DailyXY’s TIFF coverage is sponsored by the Alliance film, The Ides of March.
Looking at the top and bottom of this post, you will notice that one of the films I am about to discuss is, entirely by coincidence, “sponsoring” my TIFF blog. Thanks and all that but, for the record, my opinions are my own and the films I cover are my own choice. I really wish I’d had time to run the following look at The Ides of March last week — not to seem less “suspect,” but because…well, read on!
Early in the fest, Ides is a clear TIFF 2011 highlight. It generated high wattage media attention because it is directed and co-written by paparazzi-fave George Clooney, who also stars. The anticipation around its press screening was such we had to line up 45 minutes early. Thankfully, the film lived up to its preceding hype.
A political thriller, Ides is full of Mamet-like plot twists and turns. Ryan Gosling shines as the conflicted campaign manager for Clooney’s Democratic primary campaign. Quite the TIFF for Canuck favorite Gosling, as he also stars in another popular fest film, Drive.
The snappy dialogue in Ides also leans Mamet, to great effect. (“The trouble with Democrats is they are afraid to get in the mud with the Republican elephants.”) Also noteworthy is the work of superb character actors Paul Giammati and Philip Seymour Hoffman, Marisa Tomei and Evan Rachel Wood. Clooney is typically charming and convincing in his role, cementing his status as this generation’s Clark Gable or Cary Grant. Don’t be surprised to hear Oscar buzz around this ensemble.
Plenty of American scribes, reportedly including Roger Ebert, and industry types attended Ides. They’re the ones who’ll often brush by you without a word as they take their seat, or, even worse, yap on their cellphones while at the urinal. (Yes, even in 2011.) We’d hoped to bring you highlights of The Ides Of March press conference, but the delays in and generally chaotic organization around the preceding U2 presser stymied that.
Also half an hour late starting was Pearl Jam (if rock stars can start arena shows on time, why not hotel meeting-room press conferences?), representing, obviously, Pearl Jam Twenty. Still, this one ran quite smoothly. All five band members showed, alongside director Cameron Crowe (Almost Famous, Jerry Maguire) and the group came across far more warmer and less pretentious than Bono and The Edge.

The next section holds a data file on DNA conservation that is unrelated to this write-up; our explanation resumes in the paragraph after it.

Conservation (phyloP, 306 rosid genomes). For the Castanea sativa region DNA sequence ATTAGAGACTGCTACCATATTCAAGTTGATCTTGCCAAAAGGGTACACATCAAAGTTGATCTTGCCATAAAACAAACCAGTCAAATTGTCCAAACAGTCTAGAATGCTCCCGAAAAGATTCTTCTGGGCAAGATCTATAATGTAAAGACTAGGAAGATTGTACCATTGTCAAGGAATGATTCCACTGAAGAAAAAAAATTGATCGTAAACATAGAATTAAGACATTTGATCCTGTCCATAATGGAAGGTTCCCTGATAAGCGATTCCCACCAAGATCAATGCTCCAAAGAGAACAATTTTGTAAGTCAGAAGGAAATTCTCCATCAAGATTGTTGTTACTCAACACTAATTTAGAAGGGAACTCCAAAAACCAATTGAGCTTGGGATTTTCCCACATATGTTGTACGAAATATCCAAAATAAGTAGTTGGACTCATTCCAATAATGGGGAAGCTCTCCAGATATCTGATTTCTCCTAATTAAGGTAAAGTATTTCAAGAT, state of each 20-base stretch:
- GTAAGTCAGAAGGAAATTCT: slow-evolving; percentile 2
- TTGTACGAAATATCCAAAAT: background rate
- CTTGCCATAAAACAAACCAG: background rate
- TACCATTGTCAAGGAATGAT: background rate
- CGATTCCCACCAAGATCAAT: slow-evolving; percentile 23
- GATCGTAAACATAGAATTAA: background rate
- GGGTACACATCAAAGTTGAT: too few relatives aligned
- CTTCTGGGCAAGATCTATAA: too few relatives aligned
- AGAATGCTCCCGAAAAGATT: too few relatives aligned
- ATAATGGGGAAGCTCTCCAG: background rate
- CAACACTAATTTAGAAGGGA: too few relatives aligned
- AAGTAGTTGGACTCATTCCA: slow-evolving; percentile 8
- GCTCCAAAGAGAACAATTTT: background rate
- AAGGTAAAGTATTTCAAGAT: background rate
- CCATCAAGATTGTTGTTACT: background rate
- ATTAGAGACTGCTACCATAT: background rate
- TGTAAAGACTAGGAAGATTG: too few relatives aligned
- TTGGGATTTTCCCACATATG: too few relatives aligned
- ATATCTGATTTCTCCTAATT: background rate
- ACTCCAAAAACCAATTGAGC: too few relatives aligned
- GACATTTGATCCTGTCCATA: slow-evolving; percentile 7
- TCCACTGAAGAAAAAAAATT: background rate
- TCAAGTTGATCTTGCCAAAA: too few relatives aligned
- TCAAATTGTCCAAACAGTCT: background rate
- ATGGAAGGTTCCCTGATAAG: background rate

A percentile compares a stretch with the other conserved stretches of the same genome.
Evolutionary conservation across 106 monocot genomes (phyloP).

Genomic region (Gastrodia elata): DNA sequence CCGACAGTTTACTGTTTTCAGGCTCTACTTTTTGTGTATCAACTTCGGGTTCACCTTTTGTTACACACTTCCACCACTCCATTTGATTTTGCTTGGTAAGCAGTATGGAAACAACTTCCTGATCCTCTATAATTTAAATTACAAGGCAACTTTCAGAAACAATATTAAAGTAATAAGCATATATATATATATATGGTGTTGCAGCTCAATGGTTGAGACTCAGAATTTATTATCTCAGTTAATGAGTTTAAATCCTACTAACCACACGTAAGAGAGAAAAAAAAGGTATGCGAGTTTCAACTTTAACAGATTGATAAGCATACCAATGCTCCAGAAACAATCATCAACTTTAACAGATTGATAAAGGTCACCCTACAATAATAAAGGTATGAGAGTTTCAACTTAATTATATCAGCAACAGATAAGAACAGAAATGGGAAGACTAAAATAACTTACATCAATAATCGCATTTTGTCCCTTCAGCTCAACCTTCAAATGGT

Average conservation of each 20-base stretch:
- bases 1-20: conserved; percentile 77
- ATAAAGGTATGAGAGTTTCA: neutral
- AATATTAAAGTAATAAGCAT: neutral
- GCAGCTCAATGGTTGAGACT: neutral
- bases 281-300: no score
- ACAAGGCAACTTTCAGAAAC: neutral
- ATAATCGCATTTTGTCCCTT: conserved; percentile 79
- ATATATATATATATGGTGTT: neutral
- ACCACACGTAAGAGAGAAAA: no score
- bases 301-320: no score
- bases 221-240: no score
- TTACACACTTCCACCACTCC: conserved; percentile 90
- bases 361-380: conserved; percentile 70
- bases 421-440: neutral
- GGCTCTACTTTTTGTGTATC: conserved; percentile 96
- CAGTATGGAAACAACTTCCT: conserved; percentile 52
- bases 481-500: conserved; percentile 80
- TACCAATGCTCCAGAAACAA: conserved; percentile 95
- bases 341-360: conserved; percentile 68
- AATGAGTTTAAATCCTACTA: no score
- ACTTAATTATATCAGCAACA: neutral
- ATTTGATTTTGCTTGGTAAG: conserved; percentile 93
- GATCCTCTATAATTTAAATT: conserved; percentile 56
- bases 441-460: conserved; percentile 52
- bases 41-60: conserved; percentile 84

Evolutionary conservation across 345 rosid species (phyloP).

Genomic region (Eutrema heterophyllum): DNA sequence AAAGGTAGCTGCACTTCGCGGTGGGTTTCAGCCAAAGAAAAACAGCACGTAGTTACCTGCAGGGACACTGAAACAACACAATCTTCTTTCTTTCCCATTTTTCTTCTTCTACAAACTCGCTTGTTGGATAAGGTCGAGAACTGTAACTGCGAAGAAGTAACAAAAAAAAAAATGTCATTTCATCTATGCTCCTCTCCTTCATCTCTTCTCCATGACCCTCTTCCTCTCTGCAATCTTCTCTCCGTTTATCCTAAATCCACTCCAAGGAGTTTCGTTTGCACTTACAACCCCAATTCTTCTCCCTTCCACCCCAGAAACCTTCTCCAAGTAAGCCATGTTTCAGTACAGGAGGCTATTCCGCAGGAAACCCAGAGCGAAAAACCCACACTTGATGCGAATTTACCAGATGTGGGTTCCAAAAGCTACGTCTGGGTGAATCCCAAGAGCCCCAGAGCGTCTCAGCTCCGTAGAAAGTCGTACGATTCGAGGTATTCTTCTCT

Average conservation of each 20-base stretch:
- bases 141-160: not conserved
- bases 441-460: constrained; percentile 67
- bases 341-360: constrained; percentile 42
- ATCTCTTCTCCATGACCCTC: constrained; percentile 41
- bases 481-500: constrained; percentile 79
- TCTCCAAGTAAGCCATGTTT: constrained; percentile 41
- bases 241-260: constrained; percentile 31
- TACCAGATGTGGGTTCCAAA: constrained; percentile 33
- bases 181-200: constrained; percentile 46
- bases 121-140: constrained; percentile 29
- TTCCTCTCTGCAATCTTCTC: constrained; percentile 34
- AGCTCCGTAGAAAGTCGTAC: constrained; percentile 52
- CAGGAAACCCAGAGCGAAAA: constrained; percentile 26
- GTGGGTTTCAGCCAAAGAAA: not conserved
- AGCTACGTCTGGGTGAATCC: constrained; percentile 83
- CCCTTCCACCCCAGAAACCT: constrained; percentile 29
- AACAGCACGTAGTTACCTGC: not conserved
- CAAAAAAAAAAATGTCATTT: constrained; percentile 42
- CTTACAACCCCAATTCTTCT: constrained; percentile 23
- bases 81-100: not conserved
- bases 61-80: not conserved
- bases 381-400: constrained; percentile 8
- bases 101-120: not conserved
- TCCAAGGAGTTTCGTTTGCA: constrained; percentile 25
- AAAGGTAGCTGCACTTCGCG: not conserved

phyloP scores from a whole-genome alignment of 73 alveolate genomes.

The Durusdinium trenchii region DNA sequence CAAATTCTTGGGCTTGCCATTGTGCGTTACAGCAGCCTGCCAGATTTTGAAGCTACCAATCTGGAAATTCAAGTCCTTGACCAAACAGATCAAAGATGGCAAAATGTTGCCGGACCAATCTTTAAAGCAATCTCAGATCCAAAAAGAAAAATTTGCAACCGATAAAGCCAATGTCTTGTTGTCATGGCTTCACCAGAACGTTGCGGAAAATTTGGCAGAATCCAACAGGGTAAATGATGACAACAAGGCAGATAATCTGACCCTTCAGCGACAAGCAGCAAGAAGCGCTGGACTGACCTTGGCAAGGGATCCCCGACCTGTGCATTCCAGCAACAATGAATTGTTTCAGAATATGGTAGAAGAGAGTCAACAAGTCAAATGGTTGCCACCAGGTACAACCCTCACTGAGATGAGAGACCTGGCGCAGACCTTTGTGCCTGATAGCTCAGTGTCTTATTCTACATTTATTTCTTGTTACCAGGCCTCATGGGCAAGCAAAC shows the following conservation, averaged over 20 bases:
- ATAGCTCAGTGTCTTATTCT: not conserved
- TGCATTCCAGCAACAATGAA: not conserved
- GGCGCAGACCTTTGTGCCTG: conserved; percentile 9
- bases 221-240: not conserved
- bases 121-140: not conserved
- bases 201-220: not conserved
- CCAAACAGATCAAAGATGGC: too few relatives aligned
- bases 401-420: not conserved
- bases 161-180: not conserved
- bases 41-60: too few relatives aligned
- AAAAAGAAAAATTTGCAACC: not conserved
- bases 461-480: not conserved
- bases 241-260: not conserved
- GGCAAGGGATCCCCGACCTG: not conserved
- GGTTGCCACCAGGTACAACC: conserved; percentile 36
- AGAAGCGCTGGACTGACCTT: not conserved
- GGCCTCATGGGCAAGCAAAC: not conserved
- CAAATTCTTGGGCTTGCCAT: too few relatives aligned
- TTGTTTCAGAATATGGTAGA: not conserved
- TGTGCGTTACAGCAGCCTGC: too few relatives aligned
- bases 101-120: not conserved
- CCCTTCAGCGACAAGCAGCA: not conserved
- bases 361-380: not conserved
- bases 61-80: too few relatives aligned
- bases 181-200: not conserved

Just as you’d expect, right? PJ20 is a two-hour long retrospective of the career of the grunge heroes. It will delight the band’s loyal fans, as will the soundtrack CDs and the lavish coffeetable tome that accompanies it (the latter of which qualifies as our best TIFF swag to date)
At the chatfest, Pearl Jam singer Eddie Vedder, long-known for his reluctance to embrace fame (a concept alien to Bono) reflected, “It was different [in the early-to-mid ’90s]. I don’t know how people survive now, with all the media, social media and that B.S. I can’t imagine it for a second. It was way too much for me as a human. But I’m not still moaning about it. We had to take responsibility and manicure it [fame] to a level you can deal with. Now I’m proud we have lives we can live, as parents and community members. We appreciate the relationship we have with our audience now.”
With Twenty as a retrospective, what does the future hold for Pearl Jam? “We’ll do the same things, but get better,” Vedder pledged. “We may try to push the borders musically. I don’t see stopping, as this seems to be working. We want to stay healthy and be dependable to each other and our audience.”
We’ll check in during Pearl Jam Forty to see what comes of that. Given Vedder’s propensity for honest self-evaluation, it might just work out…
Image courtesy of TIFF.